A Blackberry sign is seen in front of their offices on the day of their annual general meeting for shareholders in Waterloo, Canada in this June 23, 2015 file photo. BlackBerry posted a bigger-than-expected fall in first quarter revenue June 23, 2016, but forecast full-year results above market expectations. REUTERS/Mark Blinch/Files
October 13, 2017
By Alastair Sharp
TORONTO (Reuters) – A key attorney executing BlackBerry Ltd’s patent licensing strategy has left the company, the second recent departure from the team tasked with making money from the Canadian company’s intellectual property.
Victor Schubert, who was a licensing director for BlackBerry, told Reuters in a brief LinkedIn message that he was no longer with the company. He did not say when he left or why.
Monetizing the company’s intellectual property is a key part of Chief Executive John Chen’s plan for turning around the company whose revenues have declined for six straight years as sales of its once ubiquitous smartphones have tumbled.
Company representatives did not respond to requests for comment on Schubert. Two switchboard operators at the Canadian company said his name was not in a global employee directory.
News of his exit follows the recent departure of Mark Kokes, who lead BlackBerry’s overall patent strategy. Kokes last month joined a health technology company.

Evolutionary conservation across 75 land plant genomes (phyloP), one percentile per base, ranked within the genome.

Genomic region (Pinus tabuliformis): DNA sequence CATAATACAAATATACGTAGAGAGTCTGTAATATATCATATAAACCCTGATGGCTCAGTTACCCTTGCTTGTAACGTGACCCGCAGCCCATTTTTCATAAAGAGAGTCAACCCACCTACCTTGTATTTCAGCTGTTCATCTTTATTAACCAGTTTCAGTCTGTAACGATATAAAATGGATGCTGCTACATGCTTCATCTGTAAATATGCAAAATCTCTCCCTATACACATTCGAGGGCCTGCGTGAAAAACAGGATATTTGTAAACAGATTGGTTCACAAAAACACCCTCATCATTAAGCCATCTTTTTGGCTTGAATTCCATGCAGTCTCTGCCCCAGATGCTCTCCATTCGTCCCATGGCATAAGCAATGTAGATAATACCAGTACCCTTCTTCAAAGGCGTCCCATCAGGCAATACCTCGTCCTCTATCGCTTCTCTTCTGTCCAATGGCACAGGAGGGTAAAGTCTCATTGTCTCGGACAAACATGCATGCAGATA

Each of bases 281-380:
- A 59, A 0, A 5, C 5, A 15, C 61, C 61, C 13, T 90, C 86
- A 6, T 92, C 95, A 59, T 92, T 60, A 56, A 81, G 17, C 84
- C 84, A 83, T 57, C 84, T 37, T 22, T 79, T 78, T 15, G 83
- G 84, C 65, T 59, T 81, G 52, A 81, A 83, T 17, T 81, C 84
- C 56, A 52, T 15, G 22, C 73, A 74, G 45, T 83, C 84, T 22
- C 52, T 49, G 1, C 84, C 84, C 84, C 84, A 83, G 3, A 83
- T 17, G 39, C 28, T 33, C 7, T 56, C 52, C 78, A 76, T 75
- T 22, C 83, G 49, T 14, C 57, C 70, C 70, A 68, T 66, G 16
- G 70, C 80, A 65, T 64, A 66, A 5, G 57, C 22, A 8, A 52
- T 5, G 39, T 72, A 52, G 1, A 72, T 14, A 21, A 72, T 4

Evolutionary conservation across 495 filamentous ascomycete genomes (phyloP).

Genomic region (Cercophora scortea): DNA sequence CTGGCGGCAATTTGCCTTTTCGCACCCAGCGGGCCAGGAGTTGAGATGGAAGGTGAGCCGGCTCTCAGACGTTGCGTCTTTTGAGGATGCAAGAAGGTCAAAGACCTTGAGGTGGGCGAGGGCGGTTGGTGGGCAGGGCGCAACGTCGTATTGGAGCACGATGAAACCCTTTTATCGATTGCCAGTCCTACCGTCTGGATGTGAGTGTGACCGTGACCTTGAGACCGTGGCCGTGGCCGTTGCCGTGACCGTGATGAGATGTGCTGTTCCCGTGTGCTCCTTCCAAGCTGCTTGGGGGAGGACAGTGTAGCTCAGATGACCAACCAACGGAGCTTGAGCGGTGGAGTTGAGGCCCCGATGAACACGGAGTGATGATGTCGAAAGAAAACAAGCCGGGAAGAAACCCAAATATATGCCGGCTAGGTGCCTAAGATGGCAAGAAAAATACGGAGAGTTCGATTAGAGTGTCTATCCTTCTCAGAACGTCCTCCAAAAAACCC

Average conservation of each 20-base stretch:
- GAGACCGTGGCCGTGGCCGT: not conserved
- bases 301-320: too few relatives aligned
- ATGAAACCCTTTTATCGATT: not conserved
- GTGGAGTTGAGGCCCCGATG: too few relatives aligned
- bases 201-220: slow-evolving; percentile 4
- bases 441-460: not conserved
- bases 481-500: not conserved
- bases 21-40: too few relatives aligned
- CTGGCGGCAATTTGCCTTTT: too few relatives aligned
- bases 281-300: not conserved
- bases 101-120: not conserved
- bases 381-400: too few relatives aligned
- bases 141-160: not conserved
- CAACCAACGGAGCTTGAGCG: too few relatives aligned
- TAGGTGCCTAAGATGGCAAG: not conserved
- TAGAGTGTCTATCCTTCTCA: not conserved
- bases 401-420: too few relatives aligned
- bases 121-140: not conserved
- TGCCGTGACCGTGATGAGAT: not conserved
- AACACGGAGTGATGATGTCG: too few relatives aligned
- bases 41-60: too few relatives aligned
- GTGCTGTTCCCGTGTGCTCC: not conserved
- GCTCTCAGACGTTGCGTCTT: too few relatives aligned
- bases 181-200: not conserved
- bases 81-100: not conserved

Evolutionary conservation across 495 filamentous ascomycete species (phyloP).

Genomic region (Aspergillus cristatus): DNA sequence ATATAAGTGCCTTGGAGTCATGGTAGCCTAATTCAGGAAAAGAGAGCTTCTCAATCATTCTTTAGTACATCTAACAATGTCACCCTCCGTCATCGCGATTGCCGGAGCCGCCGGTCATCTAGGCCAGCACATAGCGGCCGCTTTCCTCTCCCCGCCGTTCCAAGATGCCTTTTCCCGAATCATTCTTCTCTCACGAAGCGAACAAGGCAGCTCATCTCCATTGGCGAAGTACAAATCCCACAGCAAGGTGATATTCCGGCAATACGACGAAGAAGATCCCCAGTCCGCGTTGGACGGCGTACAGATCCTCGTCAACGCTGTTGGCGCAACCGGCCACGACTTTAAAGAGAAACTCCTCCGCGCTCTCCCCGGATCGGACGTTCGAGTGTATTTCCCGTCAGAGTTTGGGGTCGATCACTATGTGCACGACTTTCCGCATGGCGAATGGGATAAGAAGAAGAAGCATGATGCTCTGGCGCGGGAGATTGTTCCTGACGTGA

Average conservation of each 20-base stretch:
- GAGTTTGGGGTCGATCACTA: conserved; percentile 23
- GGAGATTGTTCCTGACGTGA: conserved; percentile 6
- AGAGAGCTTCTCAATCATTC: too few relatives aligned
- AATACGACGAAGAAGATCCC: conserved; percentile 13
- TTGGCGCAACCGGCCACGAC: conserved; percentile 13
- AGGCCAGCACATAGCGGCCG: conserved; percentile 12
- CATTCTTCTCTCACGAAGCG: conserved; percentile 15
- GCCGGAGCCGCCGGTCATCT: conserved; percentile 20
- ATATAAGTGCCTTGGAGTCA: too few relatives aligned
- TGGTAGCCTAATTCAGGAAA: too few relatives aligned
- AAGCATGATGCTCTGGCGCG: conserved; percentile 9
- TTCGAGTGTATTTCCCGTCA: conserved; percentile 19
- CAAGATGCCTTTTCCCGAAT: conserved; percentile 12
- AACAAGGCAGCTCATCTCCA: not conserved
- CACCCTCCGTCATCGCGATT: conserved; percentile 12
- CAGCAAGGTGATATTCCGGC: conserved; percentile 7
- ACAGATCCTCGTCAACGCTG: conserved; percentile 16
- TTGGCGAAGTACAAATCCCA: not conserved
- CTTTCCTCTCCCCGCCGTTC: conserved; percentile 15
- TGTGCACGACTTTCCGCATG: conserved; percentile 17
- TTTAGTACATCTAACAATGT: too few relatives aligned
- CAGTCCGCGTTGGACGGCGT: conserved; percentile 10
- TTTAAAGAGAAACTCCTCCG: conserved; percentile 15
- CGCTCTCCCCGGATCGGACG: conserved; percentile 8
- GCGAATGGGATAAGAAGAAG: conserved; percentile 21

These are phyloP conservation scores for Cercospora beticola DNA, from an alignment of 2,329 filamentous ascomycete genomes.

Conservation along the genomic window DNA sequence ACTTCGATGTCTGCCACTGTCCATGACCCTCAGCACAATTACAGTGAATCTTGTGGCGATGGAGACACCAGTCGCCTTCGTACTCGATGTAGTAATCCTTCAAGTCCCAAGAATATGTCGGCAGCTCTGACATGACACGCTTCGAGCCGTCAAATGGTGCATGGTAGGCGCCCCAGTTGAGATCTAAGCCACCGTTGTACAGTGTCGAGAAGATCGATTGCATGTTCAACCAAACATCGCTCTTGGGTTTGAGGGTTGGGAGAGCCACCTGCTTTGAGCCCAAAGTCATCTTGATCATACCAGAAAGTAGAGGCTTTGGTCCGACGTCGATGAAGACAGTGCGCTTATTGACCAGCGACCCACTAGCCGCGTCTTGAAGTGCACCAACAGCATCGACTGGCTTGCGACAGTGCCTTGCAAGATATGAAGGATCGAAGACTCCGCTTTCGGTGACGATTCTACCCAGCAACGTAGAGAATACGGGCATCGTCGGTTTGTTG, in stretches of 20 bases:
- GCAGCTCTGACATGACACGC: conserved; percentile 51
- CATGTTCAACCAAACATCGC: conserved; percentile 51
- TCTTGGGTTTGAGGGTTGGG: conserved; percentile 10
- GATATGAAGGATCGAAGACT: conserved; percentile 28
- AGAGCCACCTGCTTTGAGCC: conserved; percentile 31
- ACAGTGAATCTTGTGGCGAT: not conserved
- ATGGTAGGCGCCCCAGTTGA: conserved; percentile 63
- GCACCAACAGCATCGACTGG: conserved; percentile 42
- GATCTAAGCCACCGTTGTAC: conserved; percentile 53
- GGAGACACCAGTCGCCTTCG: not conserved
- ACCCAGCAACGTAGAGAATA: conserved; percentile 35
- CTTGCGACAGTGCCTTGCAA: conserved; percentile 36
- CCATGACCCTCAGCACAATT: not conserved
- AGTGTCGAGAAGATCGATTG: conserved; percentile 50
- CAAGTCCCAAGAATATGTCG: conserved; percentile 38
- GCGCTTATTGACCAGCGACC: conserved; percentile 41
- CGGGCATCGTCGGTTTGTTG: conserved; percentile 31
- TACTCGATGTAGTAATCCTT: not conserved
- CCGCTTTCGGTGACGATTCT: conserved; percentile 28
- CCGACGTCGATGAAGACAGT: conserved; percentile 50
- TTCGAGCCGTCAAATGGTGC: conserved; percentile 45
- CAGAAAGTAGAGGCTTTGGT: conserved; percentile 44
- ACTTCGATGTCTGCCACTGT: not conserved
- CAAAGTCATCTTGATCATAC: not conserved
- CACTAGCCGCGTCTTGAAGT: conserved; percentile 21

Schubert joined BlackBerry in March 2015, according to his LinkedIn profile, as the company was embarking on a major push to boost licensing revenue.
BlackBerry is trying to persuade other companies to pay licensing royalties to use its trove of some 40,000 global patents on technology including operating systems, networking infrastructure, acoustics, messaging, automotive subsystems, cybersecurity and wireless communications.
Schubert has created and executed patent-licensing programs for at least four companies, including BlackBerry, dating back to 1992, according to his LinkedIn profile. It lists portfolio mining, patent valuation and negotiating patent sales as areas of expertise.
He was due to represent BlackBerry at a Seattle-area patent conference next month to discuss how operating companies can make money off their intellectual property, according to an agenda posted on the conference website in August. He is no longer listed as a panelist.
BlackBerry disclosed it had secured royalty-bearing deals with Cisco Systems Inc and another company that it did not name soon after Schubert joined. It also filed patent infringement lawsuits during his tenure against Nokia and Avaya Inc [AVXX.UL] that are ongoing.
BlackBerry on Thursday disclosed that it had settled another lawsuit, filed against low-end Android phone manufacturer BLU Products Inc.
Both companies declined to disclose terms of the deal.
(Reporting by Alastair Sharp; Additional reporting by Jan Wolfe in New York; Editing by Jim Finkle and Lisa Shumaker)